Anyway, I've had a handful
In 2004 I rode down to NC from IL, with stops in OH and WV, for the Horse Magazine's Smokeout and the Hondachopper.com's World Meet. A good buddy of mine just outside Salisbury, NC turned his rural abode into a campground for a fluctuating group of about 50-70 of us during that last week in June. We ate, drank and were merry the days and nights before the Smokeout.
The first day of the Smokeout we had all planned to ride in as a large ass group of CB750 chops. The year prior we had invaded the fairgrounds with a similar group of rice burners and drew quite a bit of attention. The line of scoots in front of Max 'n Mary's this year was quite impressive. That smell of burnt rice permeating the air and the whole crew looking around at one another with shit eatin' grins on our faces and ready to rumble.
Just as I heard a resounding "click" of everyone shifiting into first gear my '74 CB died. Well hells bells! Here I had a good lookin' gal on the back of the scoot and was stoked to be riding into the grounds with half a hundred other CB750's to the Smokeout. I hopped off and first thing I did was pull pull the plugs and swapped in new set. Me and my buddy Andy were looking 'em over after another attempt of kickin' the ole girl to life and determined I wasn't getting any spark. Well fug, damn the luck.
Everyone was doing the pre-emtive "look around" to make sure everyone was ready to roll and noticed I was not. I waved my hands around in the air signalling the others to go on without us. I was seriously bummed but there were a few of our guys still down in Max's shop workin' out some bugs and other issues. I figured hell, I was in good company and we'd just roll in, the 4 or 5 of us, after the fact.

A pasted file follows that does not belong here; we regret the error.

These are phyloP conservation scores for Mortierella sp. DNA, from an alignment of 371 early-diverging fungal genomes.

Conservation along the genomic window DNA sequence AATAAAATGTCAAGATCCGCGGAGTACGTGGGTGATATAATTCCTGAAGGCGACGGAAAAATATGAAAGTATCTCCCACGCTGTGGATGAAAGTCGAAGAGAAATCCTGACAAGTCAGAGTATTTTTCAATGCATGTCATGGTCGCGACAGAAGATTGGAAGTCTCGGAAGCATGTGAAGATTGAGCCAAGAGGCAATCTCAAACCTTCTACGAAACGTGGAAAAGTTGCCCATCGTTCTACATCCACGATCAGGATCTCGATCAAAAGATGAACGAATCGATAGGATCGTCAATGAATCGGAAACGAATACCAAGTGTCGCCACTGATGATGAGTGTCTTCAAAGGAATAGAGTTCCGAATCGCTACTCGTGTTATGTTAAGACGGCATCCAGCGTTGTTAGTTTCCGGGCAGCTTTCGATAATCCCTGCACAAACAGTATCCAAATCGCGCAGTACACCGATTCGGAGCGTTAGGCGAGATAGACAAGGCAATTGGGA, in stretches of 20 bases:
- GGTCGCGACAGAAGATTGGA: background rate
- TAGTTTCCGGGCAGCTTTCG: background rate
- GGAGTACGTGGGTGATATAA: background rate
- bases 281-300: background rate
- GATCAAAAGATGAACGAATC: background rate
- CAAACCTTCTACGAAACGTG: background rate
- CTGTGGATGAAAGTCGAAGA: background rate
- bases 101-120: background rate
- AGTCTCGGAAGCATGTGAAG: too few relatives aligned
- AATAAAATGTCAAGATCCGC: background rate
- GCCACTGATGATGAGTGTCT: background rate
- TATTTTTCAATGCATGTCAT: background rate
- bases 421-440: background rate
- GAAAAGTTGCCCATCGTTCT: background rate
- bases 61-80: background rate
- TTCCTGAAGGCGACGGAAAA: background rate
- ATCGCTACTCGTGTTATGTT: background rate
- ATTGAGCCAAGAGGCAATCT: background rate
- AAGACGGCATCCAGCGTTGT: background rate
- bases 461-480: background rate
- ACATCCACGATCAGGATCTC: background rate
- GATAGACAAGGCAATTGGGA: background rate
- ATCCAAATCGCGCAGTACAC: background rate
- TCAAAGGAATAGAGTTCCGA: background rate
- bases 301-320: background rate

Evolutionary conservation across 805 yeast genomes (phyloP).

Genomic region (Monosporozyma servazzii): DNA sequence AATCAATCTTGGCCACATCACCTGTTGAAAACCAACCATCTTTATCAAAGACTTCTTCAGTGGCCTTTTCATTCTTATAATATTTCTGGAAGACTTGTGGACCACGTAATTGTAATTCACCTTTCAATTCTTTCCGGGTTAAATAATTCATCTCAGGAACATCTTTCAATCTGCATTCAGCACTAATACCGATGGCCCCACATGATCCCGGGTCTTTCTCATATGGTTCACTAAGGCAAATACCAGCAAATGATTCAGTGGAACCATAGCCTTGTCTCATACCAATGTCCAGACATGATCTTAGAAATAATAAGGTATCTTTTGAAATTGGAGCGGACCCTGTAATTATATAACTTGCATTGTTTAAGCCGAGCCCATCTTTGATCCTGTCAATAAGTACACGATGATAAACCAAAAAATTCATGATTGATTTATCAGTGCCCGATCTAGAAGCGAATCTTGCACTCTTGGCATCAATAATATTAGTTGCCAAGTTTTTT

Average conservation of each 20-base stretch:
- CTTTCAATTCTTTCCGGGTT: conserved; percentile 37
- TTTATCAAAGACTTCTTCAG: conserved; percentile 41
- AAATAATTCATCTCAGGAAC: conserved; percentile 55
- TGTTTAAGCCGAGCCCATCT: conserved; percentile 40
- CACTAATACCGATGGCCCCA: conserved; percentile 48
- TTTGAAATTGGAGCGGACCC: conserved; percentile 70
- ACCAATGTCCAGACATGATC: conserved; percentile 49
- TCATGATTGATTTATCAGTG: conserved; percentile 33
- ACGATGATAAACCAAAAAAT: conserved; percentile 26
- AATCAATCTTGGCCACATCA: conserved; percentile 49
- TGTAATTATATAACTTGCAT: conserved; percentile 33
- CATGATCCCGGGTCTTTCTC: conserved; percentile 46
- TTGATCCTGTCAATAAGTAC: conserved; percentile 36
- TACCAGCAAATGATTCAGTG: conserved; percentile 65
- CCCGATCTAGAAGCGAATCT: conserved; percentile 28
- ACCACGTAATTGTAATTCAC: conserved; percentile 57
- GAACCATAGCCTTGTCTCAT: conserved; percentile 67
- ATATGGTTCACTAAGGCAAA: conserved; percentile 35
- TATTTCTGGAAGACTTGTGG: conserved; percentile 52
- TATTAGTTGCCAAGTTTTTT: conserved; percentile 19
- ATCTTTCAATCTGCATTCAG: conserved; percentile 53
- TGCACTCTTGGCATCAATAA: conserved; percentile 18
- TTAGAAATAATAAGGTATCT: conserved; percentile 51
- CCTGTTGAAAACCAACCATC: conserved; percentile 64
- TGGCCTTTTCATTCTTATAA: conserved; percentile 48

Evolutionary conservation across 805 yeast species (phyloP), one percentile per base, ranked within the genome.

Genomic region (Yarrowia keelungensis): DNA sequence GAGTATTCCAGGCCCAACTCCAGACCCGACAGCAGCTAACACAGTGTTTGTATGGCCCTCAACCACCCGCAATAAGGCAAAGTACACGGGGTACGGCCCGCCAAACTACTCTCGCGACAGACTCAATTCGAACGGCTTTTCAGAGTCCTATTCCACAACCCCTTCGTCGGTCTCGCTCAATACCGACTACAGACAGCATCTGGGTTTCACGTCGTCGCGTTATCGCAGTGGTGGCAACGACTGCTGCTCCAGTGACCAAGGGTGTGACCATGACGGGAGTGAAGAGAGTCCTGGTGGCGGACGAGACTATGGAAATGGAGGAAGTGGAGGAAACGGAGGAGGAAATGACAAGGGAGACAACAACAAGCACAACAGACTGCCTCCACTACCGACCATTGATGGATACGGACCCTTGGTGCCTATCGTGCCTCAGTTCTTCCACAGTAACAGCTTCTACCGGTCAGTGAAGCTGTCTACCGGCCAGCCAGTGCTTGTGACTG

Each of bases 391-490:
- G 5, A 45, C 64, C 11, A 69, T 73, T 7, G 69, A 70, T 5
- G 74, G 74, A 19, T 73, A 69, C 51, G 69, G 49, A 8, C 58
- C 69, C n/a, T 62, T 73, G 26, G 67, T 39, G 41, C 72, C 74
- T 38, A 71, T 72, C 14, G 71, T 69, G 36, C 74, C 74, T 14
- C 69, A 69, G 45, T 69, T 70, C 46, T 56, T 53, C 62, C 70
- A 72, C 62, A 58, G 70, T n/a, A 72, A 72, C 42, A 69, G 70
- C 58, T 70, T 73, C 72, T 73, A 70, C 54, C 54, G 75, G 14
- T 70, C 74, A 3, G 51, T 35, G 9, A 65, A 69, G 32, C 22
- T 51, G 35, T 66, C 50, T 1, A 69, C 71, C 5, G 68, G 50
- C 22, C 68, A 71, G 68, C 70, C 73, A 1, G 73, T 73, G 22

After determining I wasn't gettin' any fire, I pushed the bike thru the pasture and down to the shop. In a matter of seconds I had the carb rack torn off and was pulling the bowls. I started checking the floats and the jets when shortly after I hear, "Hey Landman, whens the last time you got gas?" Huh?
I then realized that a few trips to town in search of a cheap 12'r and a pack of rubbers the day before and another trip earlier that morning of, and then sittin' in the 50-some line of bikes, idling, waiting to roll to the Horse's event, had drained my tank of all it's fuel. Boy did I feel like a turd.
70-90 miles is really not that far, especially when you're runnin' into town and back. Lesson learned, check the gas.
The second instance that stands out was in 2007 when me, my step-dad Randy, and my Uncle Roger, along with my mom, Renee and my then girlfriend Kari, decided to ride out to Sturgis, SD. We were somewhere in MN when the ole Honda started to sputter. Shit, I thought I had enough to make it to the next exit.
We were in construction, down to one lane on the interstate, bumper ro bumper (though that doesn't pertain when on 2 wheels) when I noticed. I was second in line, behind my step-dad and began waving my left arm in a circle, like the "rally the troops motion", trying to let them know I was taking the next exit. I was looking ahead, and behind, and wasn't sure if they knew what I was up to.
So i took the next exit. Apparently no one realized what I was up to, no fault of theirs, its hard to communicate when you're blazin 75 mph down the highway. As I dropped out and saw them continue on I thought to myself "fuck, what am I gonna do?"...if we get separated in this traffic it could be unpleasant for some of us, probably me as I was the one "outta gas".
I looked back up to the overpass, trying to guage them, then looked in front of me and scanned the oncoming highway. Realizing that there were no oncoming vehicles my path, I opened the throttle and lifted that tank. Blasting past the stop sign at the end of the exit and racing back up the merge ramp I managed to time it just right so that I fell directly back into formation between my Randy and Roger.
I kept on the throttle and as I passed Randy on the shoulder I pointed to my little sporty tank indicating that I needed gas. He acknowledged and I took the next exit sputtering and spattering as I rode the shoulder. Everyone else knew what was up at this point.
The bike died rolling into the filling station, as I coasted up to a pump. Got lucky there. A few asked what was wrong and a few said that was the coolest thing I've ever seen.